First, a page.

Truck services

Worry-Free Fire Services: Go for a Cadillac or Stick to Your Old Faithfuls | New

The City of Carefree will host five audiences open days at various locations over the next few weeks to review the city’s options for fire and emergency services and hear from residents telling us what they want to do.

“These workshops will educate attendees about the current level of service residents are receiving and how it may evolve toward automatic assistance,” said Gary Neiss, City Administrator of Carefree. “Join us to find out what this means, what it costs and how the city will pay for fire and rescue services.”

The first meeting is scheduled for Wednesday, October 19 at 5 p.m. at Christ Anglican Church. With the exception of the final meeting — scheduled for 5 p.m. on Thursday, November 17 via Zoom — all open house events are in-person and do not require any form of registration. However, those planning to attend are encouraged to view a video presentation outlining the options and costs of fire and emergency services so that everyone has a preliminary basis of understanding and can prepare for the meeting for a discussion. further. Neiss said the video can be found in the city’s digital bulletin, on Youtube or by visiting the link displayed on a sign at the Post Office.

“What the city is trying to do is put factual information in front of people, ask them to look at it, ask their questions, provide their feedback, and then the board won’t make a decision,” he said. said Mayor Les Peterson at a recent Council meeting. “The council will register the decision of the inhabitants, what you want to do with the fire.”

Currently, the town of Carefree contracts with Rural Metro for fire and emergency services, as it has done for 20 years, according to Neiss. In fact, Rural Metro has run Carefree since the 1960s, when residents paid an annual subscription of around $750 for services. When the city entered into a framework contract with Rural Metro in the early 2000s, it also built its own fire station and purchased its own truck and other equipment. Rural Metro provided the staff.

This model worked well, but a number of outside forces caused city officials to consider other options. Neiss, along with Peterson and others have repeatedly stated that seeking other options had nothing to do with dissatisfaction with rural subway services.

One of these outside forces was Cave Creek’s decision to break its contract with Rural Metro and establish its own fire department. Cave Creek contracted with the Daisy Mountain Fire District for services, similar to Carefree’s contract with Rural Metro. Cave Creek purchased a fire station, truck, equipment and other essentials, and Daisy Mountain provided training and personnel.

None of this has any direct impact on Carefree, but the big change was that Cave Creek was then accepted into the regional automatic aid system. It was part of the self-help system, of which Carefree is a part.

“With mutual aid, when a service needs help, the firefighters call a neighboring service. And it’s up to the responding department to decide whether or not it will come to the aid of the calling district,” Peter Burns, a member of Carefree’s public safety advisory committee, told a city council meeting.

“But as part of the automatic aid, each emergency vehicle is equipped with a tracker, so the dispatch knows where each piece of equipment is in the valley. When a call comes in, they will send the closest suitable asset to that call, regardless of jurisdictional boundaries. »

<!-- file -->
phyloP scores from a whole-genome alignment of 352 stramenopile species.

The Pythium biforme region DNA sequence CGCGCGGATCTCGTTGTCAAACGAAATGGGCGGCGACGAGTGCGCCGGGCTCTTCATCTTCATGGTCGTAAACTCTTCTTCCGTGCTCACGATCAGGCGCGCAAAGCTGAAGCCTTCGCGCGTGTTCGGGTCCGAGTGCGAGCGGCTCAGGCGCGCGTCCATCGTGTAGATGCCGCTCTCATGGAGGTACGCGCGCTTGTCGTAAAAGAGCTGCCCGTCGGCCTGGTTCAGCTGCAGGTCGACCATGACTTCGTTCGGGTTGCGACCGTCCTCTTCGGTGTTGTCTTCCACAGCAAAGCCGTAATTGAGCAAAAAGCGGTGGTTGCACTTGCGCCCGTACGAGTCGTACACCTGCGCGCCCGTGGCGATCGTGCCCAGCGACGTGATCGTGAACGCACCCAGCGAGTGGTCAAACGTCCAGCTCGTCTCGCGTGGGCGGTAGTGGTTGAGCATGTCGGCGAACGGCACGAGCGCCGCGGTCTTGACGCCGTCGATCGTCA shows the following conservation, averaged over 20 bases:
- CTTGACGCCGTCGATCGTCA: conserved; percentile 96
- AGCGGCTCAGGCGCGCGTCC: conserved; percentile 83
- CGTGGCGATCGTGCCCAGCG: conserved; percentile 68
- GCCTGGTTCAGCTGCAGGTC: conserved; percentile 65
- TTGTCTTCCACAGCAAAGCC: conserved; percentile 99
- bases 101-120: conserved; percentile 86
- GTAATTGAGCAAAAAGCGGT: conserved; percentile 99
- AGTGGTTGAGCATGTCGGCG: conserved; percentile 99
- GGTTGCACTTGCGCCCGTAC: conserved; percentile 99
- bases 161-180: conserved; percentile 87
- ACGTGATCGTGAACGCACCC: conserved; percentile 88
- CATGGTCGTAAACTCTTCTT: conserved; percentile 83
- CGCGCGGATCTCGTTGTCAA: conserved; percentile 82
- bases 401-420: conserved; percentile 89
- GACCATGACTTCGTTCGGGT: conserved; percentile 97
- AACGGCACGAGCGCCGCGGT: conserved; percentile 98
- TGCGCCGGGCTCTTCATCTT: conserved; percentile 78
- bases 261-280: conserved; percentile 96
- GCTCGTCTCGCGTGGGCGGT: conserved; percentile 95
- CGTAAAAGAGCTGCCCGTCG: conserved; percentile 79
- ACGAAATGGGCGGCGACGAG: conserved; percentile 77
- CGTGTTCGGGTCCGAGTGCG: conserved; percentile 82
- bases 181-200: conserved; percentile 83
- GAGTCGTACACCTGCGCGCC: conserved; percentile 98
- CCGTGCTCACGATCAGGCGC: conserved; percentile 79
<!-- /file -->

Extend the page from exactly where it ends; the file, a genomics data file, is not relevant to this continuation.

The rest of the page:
Automatic Aid is the most effective emergency response system, but to ensure it continues to operate effectively, there is a long and strict list of qualifications that fire departments must meet to join. . Carefree does not currently meet these qualifications and would require a significant financial investment.

The discussion of mutual aid versus automatic aid was deepened when the Scottsdale Fire Department terminated its mutual aid contract with Rural Metro in Carefree in January. In fact, according to Rural Metro chief Tim Soule, Phoenix, Mesa, Avondale and Scottsdale have all canceled their mutual aid agreements. However, Soule said that doesn’t mean a cry for help will be ignored.

“Since these agreements were canceled, we sometimes needed mutual assistance, we asked for it and we received it,” he explained. “The contract was basically about getting paid, it wasn’t necessarily about providing a self-help service.”

Of course, it is undisputed that self-help provides the same level of service as automatic help. The automatic help system is an immediate and transparent process.

“The auto help system is a great system and provides a huge amount of resources. It’s a Cadillac, and if you can afford Cadillacs, then you definitely want to have it,” Soule said. “I just want you to know that Rural Metro will definitely support whatever direction the citizens of Carefree decide to take. There is no wrong option. Staying with Rural Metro has pros and cons. Switching to an automatic fire aid entity has advantages and disadvantages.

These options, along with their pros and cons, are exactly what will be discussed at the open house. It will ultimately be up to the residents to decide whether they want to pay for a Cadillac or not – whether being part of the auto help is worth paying more or whether Rural Metro offers the best value.

Hassle-free fire and emergency services open house schedule:

5:00 p.m. Wednesday, October 19: Christ Anglican Church, 3550 N. Cave Creek Road

5:00 p.m. Wednesday, October 26: Holland Community Center, 34250 N. 60th Street

5:00 p.m. Thursday, November 3: Christ the Lord Lutheran Church, 9205 E. Cave Creek Road

5 p.m. Thursday, Nov. 10: Carefree City Council Chamber, 33 E. Street

5 p.m. Thursday, Nov. 17: Zoom (registration required)